While several clinical differences were seen between patients infected with HRVA versus HRVC, there were also significant genetic differences among viruses. The VP4/VP2 sequence regions correlate with the serotype classification of HRV 1, 16, 31. HRVC strains were defined using a nucleotide identity of <90%, based on the calculated genetic relatedness of established serotypes as previously described26. Applying this criterion, 19 distinct HRVC genotypes were identified, comprising 63 distinct strains that did not cluster into either the HRVA or HRVB groups(Figure 2). The HRVC genotypes had a mean nucleotide identity of 72.7%(minimum 66.4% and maximum 91.4%), compared to HRVA (mean 77.9%, minimum 70.5% and maximum 91.3%) and HRVB (mean 80%, minimum 78.6% and maximum 82.9%). Thus, HRVC viruses exhibited greater diversity among themselves than did HRVA. Based on comparisons of nucleotide identity, 3 of the HRVC genotypes were >95% identical with strains HRVQPM, HRVNY, and HRVX, and likely represent the same viruses 19-23. To our knowledge, the other 16 HRVC genotypes we identified have not been reported. Of the 131 HRVA strains sequenced, 10 were <90% identical to previously identified HRVA, including 5 that were <85% identical; these may represent novel HRVA types. Two of these potentially novel HRVA types were detected in 9 and 7 distinct subjects, respectively, demonstrating that these were common viruses in the study population. All but one of the few HRVB viruses were ≥90% identical with previously described strains; the remaining strain was 88.8% identical.
In this study, we found a significant burden of HRV-related illness among young children hospitalized with ARI or fever in Amman, Jordan. Few studies in the Middle East have reported HRV infections. Rashid detected HRV in 13%(19/150) of UK pilgrims and 3%(3/110) of domestic pilgrims with URI in Mecca, Saudi Arabia35. Kaplan identified HRV in 11%(36/325) of hospitalized young children in Jordan 35, 36. We enrolled a larger cohort than these studies and discovered a greater burden of HRV-associated illness in young children, likely because we used highly sensitive real-time RT-PCR. In addition, we found a trend in children with HRV/RSV coinfection to have more severe disease compared with HRV alone, evidenced by increased use of supplemental oxygen and duration of hospitalization. Papadopoulos et al. reported that the presence of HRV increases the risk for disease severity in acute bronchiolitis by approximately 5-fold37.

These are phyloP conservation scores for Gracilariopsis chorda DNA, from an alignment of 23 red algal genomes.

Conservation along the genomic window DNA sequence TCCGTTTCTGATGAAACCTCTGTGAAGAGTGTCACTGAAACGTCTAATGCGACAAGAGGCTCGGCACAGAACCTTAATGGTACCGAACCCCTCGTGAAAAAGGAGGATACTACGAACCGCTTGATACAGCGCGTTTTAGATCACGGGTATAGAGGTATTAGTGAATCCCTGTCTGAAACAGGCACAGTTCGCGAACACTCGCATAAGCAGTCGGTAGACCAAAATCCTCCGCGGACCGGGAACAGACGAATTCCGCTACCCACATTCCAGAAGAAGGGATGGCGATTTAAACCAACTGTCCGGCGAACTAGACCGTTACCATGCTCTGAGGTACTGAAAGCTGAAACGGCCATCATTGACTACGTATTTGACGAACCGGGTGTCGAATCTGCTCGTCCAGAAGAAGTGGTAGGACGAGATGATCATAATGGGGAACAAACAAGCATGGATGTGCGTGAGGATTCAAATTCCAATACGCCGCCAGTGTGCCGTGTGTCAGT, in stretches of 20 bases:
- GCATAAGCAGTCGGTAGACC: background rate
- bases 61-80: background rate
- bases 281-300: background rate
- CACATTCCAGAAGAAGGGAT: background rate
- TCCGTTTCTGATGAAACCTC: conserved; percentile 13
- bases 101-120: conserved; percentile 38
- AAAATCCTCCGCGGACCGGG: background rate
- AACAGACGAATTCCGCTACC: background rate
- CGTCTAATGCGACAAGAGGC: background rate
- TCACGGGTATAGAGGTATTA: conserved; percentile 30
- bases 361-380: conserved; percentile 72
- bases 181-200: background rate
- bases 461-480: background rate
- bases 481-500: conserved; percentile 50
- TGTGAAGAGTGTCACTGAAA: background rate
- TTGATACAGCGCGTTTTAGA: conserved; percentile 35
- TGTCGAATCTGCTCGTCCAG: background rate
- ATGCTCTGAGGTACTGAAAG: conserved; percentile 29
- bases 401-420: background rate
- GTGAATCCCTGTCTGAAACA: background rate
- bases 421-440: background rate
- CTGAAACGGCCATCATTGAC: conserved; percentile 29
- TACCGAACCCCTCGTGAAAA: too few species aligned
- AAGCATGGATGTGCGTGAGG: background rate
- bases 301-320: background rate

Investigators have detected the newly described HRVC in several countries. Of the HRV-positive samples sequenced in this study, 26% were HRVC. These findings are the first report of HRVC disease in the Middle East. We observed several clinically significant differences between patients infected with HRVC compared to HRVA. Children with HRVC were more likely to require supplemental oxygen and less likely to report otalgia, suggesting that HRVC may be more virulent than HRVA. Excluding coinfections, children with HRVC were more likely to wheeze than children with HRVA. A recent multi-year population-based study of HRVC in two U.S. locations found that HRVC was associated with medically diagnosed wheezing and asthma 26. These data, as well as other reports, suggest that viruses in the HRVC group are more likely to be associated with wheezing 19-24.